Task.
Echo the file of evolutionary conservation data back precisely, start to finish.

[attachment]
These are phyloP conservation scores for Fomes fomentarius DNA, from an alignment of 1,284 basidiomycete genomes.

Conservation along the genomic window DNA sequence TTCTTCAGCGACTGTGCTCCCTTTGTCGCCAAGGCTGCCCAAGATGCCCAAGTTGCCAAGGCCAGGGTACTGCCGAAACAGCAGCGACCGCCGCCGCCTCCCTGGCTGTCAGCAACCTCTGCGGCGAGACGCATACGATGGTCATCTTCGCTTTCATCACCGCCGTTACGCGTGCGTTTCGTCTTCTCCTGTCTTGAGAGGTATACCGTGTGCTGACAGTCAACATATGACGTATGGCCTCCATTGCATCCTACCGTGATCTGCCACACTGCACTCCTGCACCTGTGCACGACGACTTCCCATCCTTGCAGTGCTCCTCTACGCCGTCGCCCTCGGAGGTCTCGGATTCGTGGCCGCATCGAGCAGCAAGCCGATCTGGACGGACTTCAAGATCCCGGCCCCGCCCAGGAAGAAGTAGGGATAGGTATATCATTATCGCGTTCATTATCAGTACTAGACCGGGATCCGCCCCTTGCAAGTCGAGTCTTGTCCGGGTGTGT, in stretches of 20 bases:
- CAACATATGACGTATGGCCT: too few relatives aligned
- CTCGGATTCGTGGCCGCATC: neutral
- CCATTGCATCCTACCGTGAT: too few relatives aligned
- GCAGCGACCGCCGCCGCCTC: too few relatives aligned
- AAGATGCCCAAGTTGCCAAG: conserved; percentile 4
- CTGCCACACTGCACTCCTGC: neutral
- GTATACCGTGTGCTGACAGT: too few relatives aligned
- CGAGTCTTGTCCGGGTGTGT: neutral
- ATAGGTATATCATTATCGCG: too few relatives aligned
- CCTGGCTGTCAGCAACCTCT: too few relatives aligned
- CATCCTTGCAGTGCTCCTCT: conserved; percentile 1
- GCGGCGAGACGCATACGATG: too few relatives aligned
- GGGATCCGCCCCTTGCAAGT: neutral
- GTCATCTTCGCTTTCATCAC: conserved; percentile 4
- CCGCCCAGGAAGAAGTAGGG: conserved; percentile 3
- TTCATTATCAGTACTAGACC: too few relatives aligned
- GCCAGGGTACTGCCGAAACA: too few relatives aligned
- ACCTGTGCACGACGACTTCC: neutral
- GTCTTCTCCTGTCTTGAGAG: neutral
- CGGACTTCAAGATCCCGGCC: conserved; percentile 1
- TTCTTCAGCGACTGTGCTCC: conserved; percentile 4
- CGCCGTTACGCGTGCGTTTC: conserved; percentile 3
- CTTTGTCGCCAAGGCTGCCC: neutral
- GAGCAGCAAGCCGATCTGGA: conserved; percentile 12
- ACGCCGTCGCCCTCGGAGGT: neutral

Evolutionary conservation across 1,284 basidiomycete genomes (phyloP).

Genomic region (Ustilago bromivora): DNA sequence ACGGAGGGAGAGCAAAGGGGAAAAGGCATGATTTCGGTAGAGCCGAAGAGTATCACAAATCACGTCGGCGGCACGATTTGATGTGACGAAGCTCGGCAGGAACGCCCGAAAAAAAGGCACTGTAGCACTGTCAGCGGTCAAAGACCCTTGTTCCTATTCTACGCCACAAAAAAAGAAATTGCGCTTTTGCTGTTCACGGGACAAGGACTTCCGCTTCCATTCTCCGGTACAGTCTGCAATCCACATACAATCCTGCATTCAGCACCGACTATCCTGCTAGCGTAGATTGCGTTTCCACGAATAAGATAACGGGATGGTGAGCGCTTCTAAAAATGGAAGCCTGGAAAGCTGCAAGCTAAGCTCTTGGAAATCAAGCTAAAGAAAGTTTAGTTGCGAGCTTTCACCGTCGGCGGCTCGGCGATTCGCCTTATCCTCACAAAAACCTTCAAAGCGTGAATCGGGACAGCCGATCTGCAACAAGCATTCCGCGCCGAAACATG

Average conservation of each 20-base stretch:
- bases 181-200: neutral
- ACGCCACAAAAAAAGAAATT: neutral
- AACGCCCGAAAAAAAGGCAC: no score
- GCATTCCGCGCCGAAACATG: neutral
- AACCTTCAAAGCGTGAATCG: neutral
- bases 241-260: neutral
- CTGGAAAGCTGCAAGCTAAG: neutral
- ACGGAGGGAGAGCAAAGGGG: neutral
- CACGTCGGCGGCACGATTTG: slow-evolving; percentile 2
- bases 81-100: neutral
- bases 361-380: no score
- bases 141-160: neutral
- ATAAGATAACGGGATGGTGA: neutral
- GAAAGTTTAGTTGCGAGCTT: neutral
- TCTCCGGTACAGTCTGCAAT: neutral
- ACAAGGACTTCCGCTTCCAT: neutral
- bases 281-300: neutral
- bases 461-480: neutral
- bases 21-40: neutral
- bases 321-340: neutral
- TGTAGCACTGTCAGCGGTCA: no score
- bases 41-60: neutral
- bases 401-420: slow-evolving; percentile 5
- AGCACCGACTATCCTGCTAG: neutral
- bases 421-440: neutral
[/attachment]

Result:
These are phyloP conservation scores for Fomes fomentarius DNA, from an alignment of 1,284 basidiomycete genomes.

Conservation along the genomic window DNA sequence TTCTTCAGCGACTGTGCTCCCTTTGTCGCCAAGGCTGCCCAAGATGCCCAAGTTGCCAAGGCCAGGGTACTGCCGAAACAGCAGCGACCGCCGCCGCCTCCCTGGCTGTCAGCAACCTCTGCGGCGAGACGCATACGATGGTCATCTTCGCTTTCATCACCGCCGTTACGCGTGCGTTTCGTCTTCTCCTGTCTTGAGAGGTATACCGTGTGCTGACAGTCAACATATGACGTATGGCCTCCATTGCATCCTACCGTGATCTGCCACACTGCACTCCTGCACCTGTGCACGACGACTTCCCATCCTTGCAGTGCTCCTCTACGCCGTCGCCCTCGGAGGTCTCGGATTCGTGGCCGCATCGAGCAGCAAGCCGATCTGGACGGACTTCAAGATCCCGGCCCCGCCCAGGAAGAAGTAGGGATAGGTATATCATTATCGCGTTCATTATCAGTACTAGACCGGGATCCGCCCCTTGCAAGTCGAGTCTTGTCCGGGTGTGT, in stretches of 20 bases:
- CAACATATGACGTATGGCCT: too few relatives aligned
- CTCGGATTCGTGGCCGCATC: neutral
- CCATTGCATCCTACCGTGAT: too few relatives aligned
- GCAGCGACCGCCGCCGCCTC: too few relatives aligned
- AAGATGCCCAAGTTGCCAAG: conserved; percentile 4
- CTGCCACACTGCACTCCTGC: neutral
- GTATACCGTGTGCTGACAGT: too few relatives aligned
- CGAGTCTTGTCCGGGTGTGT: neutral
- ATAGGTATATCATTATCGCG: too few relatives aligned
- CCTGGCTGTCAGCAACCTCT: too few relatives aligned
- CATCCTTGCAGTGCTCCTCT: conserved; percentile 1
- GCGGCGAGACGCATACGATG: too few relatives aligned
- GGGATCCGCCCCTTGCAAGT: neutral
- GTCATCTTCGCTTTCATCAC: conserved; percentile 4
- CCGCCCAGGAAGAAGTAGGG: conserved; percentile 3
- TTCATTATCAGTACTAGACC: too few relatives aligned
- GCCAGGGTACTGCCGAAACA: too few relatives aligned
- ACCTGTGCACGACGACTTCC: neutral
- GTCTTCTCCTGTCTTGAGAG: neutral
- CGGACTTCAAGATCCCGGCC: conserved; percentile 1
- TTCTTCAGCGACTGTGCTCC: conserved; percentile 4
- CGCCGTTACGCGTGCGTTTC: conserved; percentile 3
- CTTTGTCGCCAAGGCTGCCC: neutral
- GAGCAGCAAGCCGATCTGGA: conserved; percentile 12
- ACGCCGTCGCCCTCGGAGGT: neutral

Evolutionary conservation across 1,284 basidiomycete genomes (phyloP).

Genomic region (Ustilago bromivora): DNA sequence ACGGAGGGAGAGCAAAGGGGAAAAGGCATGATTTCGGTAGAGCCGAAGAGTATCACAAATCACGTCGGCGGCACGATTTGATGTGACGAAGCTCGGCAGGAACGCCCGAAAAAAAGGCACTGTAGCACTGTCAGCGGTCAAAGACCCTTGTTCCTATTCTACGCCACAAAAAAAGAAATTGCGCTTTTGCTGTTCACGGGACAAGGACTTCCGCTTCCATTCTCCGGTACAGTCTGCAATCCACATACAATCCTGCATTCAGCACCGACTATCCTGCTAGCGTAGATTGCGTTTCCACGAATAAGATAACGGGATGGTGAGCGCTTCTAAAAATGGAAGCCTGGAAAGCTGCAAGCTAAGCTCTTGGAAATCAAGCTAAAGAAAGTTTAGTTGCGAGCTTTCACCGTCGGCGGCTCGGCGATTCGCCTTATCCTCACAAAAACCTTCAAAGCGTGAATCGGGACAGCCGATCTGCAACAAGCATTCCGCGCCGAAACATG

Average conservation of each 20-base stretch:
- bases 181-200: neutral
- ACGCCACAAAAAAAGAAATT: neutral
- AACGCCCGAAAAAAAGGCAC: no score
- GCATTCCGCGCCGAAACATG: neutral
- AACCTTCAAAGCGTGAATCG: neutral
- bases 241-260: neutral
- CTGGAAAGCTGCAAGCTAAG: neutral
- ACGGAGGGAGAGCAAAGGGG: neutral
- CACGTCGGCGGCACGATTTG: slow-evolving; percentile 2
- bases 81-100: neutral
- bases 361-380: no score
- bases 141-160: neutral
- ATAAGATAACGGGATGGTGA: neutral
- GAAAGTTTAGTTGCGAGCTT: neutral
- TCTCCGGTACAGTCTGCAAT: neutral
- ACAAGGACTTCCGCTTCCAT: neutral
- bases 281-300: neutral
- bases 461-480: neutral
- bases 21-40: neutral
- bases 321-340: neutral
- TGTAGCACTGTCAGCGGTCA: no score
- bases 41-60: neutral
- bases 401-420: slow-evolving; percentile 5
- AGCACCGACTATCCTGCTAG: neutral
- bases 421-440: neutral